I have many clients working in toxic cultures that minimize the contributions of good leaders as well as divide otherwise collaborative people against each other.
Often victims of these cultures internalize that they are being targeted and become paranoid. They play it safe and downplay their ingenuity to remain unseen.
They fear being terminated which becomes a self-fulfilling prophecy because they end up doing or saying something out of frustration that gets them in trouble.
Empowerment happens when you can tell the distinct difference between what is an assumption and what is true. Assumptions are limiting. Truth is actionable.
Here are 10 flawed assumptions that kill careers and 10 truths that advance them:
1. I don’t have enough experience
Experience can be learned. Motivation, dedication, resourcefulness and tenacity are transferable. If you know more about an industry or skill it will not alter any of these intrinsic characteristics.
Think of the lowest performer on your team. If he/she had more experience or knew your industry better would that elevate the performance? Likely not.
2. I don’t have the right education
Education is a springboard, not an outcome. Many people with multiple degrees are not thriving. If you study what you don’t know, you will learn. A degree is a piece of paper.
Effectiveness is measurable. Abraham Lincoln, Rachael Rae, Bill Gates and Steve Jobs did not have a college degree.
3. I can’t find a good job
Applying blindly online to random companies with the same cover letter and resume makes it difficult to find one. Search ‘Best Places to Work’ in your community and create a company watch list.
Go to events where you can meet people in those companies. Network on LinkedIn.
4. I’m too old
If you feel old, you will act old. If you feel vibrant, informed, experienced, hungry for knowledge and opportunity, that will show too.
You are not defined by your age. You must define your value or they will do it for you.
5. I’m too young
If you feel too young, you will act inexperienced. If you observe, listen deeply, ask good questions, and innovate people will value your perspective – no matter what age you are.
If you feel too “anything” you’ve trapped yourself in limited thinking.
6. The hiring manager won’t like me.
If you don’t like yourself, others won’t either.
7. Nothing ever goes my way so why even try?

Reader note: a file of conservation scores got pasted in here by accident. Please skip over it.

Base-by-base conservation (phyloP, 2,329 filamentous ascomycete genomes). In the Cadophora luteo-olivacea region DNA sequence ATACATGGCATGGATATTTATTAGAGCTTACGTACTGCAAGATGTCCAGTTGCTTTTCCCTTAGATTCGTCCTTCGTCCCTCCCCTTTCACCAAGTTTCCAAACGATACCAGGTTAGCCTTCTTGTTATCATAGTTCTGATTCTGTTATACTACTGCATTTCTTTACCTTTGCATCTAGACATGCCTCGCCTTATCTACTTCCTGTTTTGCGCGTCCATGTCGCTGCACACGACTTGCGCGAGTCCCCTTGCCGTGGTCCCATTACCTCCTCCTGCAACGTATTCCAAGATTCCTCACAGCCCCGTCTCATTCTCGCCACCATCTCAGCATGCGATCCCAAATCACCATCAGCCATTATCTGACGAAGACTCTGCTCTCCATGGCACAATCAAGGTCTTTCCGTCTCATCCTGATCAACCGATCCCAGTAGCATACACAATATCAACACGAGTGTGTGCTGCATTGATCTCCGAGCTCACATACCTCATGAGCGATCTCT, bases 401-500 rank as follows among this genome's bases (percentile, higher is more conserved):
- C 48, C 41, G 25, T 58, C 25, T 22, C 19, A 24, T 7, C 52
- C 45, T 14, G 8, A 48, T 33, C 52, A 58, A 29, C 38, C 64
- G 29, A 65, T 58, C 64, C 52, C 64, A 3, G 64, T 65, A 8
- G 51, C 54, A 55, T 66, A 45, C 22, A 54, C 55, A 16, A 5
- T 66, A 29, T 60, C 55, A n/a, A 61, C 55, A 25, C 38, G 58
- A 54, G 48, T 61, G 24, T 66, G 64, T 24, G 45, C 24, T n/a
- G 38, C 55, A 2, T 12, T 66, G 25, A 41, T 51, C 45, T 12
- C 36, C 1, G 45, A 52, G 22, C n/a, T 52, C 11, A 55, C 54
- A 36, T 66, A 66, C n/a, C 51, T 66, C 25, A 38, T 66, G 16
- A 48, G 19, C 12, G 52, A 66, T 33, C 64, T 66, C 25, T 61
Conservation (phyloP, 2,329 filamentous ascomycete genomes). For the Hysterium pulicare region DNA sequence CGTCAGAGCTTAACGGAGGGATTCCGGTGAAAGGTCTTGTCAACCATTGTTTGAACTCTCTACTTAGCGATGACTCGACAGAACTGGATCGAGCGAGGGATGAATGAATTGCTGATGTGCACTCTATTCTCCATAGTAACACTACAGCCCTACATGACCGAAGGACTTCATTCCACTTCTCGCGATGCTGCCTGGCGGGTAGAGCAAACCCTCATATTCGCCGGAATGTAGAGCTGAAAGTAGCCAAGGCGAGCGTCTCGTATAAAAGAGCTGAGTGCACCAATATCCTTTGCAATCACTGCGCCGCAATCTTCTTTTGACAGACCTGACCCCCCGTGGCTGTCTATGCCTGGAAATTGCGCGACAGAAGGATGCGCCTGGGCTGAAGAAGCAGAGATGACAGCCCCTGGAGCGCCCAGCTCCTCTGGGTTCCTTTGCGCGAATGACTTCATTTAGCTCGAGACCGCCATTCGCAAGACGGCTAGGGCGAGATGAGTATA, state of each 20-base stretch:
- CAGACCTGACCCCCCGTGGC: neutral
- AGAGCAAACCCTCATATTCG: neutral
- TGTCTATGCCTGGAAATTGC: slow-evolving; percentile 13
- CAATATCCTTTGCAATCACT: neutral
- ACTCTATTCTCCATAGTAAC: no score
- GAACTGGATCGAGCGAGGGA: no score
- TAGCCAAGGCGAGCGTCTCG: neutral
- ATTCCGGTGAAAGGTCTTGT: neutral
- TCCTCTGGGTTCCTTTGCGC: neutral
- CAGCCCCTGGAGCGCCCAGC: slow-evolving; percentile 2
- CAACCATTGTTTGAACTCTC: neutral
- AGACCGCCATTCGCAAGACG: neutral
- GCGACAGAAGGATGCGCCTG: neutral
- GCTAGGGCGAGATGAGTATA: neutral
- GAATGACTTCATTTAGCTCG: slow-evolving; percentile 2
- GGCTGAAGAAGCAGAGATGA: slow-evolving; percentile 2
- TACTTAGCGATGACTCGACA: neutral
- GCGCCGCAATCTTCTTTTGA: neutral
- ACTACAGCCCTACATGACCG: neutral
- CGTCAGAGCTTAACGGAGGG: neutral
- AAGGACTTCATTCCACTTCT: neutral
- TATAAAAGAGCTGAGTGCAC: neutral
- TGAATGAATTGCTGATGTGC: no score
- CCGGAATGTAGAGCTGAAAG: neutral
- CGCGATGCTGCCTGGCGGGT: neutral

Victims have no power. Expectations lead to unmet expectations. “Never” “ever” and “always” represent trapped thinking.
Clearly defined goals that can be adjusted in real time lead to flexibility and fulfillment. You are the driver of your life – no one else.
8. I don’t know if I can do the job
You’ve been through a lot of “firsts” in your life – first day of school, marriage, new home, new town, death of a loved one, military, travel, divorce, etc.
The process is always the same: assess the situation; know what you want, gather the right people and resources, know your opportunities and threats, create systems, execute, measure, adjust and re-execute.
9. I haven’t done anything noteworthy
If you believe that you have done nothing of value, you will act that way. Make a list of everything you have accomplished in your life, including overcoming challenges and creating new things – very transferable skills.
Then list what you measurably accomplished because of it. Now you have a story to tell. Update your resume and cover letter with these. Call a recruiter.
10. I don’t know the right people and don’t network well
When you connect with people it leads to a more fulfilling life. Building a supportive network is helpful for career advancement. We build relationships by identifying the people we want to know, being curious about them, asking good questions and listening to them. It’s about them not us.
That takes the pressure off us. “In your role, what keeps you up at night?” You know more people than you think who can help you. “I am seeking new career opportunities and a letter of reference from you on what we accomplished while working together would help me in my search. I’ll send you some measurable accomplishments that might make it easier.”
No matter where you work or how you feel about it show up every day with your best effort and mindset. Don’t let toxicity invade your core. You draw that boundary. Don’t lose the power that is intrinsically yours. And continue to challenge your assumptions.
— Mary Lee Gannon
What's your no. 1 piece of advice on avoiding career-killing assumptions? Leave your answer in the comments to help other Fairygodboss'ers!
This article originally appeared on Ladders.